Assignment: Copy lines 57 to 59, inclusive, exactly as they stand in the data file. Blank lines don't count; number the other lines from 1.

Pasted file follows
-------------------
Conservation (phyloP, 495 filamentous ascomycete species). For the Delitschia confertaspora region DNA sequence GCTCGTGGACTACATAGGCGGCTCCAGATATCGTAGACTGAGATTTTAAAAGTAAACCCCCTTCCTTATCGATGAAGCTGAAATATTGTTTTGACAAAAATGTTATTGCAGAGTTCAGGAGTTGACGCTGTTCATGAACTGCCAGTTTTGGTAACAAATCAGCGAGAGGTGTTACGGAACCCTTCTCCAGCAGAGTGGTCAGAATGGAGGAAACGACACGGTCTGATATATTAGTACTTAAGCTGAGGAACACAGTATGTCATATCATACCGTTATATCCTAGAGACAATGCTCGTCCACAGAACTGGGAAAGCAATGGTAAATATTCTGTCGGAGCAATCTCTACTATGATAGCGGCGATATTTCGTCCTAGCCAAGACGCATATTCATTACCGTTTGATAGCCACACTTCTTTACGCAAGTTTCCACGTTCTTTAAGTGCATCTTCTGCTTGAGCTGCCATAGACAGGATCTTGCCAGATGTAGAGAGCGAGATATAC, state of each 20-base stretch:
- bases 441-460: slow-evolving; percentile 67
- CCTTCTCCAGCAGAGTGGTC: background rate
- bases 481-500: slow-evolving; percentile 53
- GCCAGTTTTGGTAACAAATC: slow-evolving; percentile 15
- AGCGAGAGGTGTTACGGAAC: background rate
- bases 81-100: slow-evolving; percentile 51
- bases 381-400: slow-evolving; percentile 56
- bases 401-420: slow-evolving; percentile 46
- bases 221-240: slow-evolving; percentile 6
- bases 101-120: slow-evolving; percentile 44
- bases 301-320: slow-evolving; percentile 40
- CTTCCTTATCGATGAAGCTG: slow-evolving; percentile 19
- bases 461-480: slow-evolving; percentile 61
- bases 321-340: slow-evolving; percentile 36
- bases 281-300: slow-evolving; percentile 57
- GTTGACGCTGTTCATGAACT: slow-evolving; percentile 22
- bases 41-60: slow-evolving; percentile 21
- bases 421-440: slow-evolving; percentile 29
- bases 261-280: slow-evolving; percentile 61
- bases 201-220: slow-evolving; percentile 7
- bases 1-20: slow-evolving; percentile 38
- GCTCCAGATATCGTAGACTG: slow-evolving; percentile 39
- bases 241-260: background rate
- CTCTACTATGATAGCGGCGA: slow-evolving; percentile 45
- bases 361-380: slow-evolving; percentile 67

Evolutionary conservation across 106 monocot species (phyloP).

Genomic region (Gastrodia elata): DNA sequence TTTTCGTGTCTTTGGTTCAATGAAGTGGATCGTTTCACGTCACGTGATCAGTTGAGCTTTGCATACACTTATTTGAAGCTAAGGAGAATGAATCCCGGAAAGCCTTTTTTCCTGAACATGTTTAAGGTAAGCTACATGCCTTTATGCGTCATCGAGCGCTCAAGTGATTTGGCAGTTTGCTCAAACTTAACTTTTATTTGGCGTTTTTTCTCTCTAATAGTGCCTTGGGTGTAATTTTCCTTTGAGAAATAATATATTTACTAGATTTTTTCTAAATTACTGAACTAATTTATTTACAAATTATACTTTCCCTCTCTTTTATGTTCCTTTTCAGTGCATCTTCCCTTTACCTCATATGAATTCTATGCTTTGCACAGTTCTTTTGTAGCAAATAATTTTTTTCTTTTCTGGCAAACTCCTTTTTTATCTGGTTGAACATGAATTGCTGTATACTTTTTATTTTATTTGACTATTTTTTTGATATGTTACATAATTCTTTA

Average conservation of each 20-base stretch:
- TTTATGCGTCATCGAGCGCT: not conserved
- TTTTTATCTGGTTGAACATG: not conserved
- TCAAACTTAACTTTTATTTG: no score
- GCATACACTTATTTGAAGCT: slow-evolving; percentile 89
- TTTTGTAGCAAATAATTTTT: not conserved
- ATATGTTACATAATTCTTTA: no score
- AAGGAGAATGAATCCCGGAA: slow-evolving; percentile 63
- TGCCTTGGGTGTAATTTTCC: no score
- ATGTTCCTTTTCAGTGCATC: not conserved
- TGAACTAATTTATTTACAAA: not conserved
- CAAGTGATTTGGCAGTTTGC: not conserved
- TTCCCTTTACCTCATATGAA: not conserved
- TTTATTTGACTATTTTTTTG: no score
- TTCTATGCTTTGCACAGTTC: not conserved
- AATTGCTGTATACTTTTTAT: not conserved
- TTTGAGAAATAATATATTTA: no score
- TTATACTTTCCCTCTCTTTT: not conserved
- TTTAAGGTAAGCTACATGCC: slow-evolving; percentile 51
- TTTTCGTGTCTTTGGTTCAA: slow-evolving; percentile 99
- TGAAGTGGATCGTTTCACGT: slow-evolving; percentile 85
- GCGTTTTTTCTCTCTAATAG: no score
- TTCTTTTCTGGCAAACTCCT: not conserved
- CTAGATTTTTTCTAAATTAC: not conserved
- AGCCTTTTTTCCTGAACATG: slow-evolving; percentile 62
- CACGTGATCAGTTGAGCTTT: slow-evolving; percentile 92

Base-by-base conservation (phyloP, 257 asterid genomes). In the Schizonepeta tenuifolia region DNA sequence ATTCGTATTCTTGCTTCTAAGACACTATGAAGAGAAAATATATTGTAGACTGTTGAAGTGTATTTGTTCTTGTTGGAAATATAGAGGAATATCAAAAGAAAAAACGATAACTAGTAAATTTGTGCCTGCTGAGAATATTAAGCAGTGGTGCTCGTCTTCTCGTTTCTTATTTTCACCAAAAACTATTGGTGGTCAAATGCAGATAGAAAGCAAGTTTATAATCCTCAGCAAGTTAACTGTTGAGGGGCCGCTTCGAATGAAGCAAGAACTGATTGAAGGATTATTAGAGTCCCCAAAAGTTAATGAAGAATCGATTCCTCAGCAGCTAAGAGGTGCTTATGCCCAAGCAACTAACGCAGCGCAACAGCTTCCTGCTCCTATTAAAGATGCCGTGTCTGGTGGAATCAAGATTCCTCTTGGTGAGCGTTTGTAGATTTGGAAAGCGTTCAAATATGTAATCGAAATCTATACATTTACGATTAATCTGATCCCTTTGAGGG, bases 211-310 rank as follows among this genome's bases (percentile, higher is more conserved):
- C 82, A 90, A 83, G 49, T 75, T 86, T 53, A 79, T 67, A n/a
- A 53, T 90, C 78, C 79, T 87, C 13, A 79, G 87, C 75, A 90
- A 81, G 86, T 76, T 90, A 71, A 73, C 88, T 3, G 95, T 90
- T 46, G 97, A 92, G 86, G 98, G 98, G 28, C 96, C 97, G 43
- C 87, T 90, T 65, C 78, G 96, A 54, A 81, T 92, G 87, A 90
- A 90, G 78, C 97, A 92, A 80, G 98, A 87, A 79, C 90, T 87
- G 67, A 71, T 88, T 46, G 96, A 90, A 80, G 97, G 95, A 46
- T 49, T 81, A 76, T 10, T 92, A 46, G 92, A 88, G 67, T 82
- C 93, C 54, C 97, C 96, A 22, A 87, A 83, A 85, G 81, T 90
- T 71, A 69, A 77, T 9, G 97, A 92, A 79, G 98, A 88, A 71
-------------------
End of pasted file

- A 53, T 90, C 78, C 79, T 87, C 13, A 79, G 87, C 75, A 90
- A 81, G 86, T 76, T 90, A 71, A 73, C 88, T 3, G 95, T 90
- T 46, G 97, A 92, G 86, G 98, G 98, G 28, C 96, C 97, G 43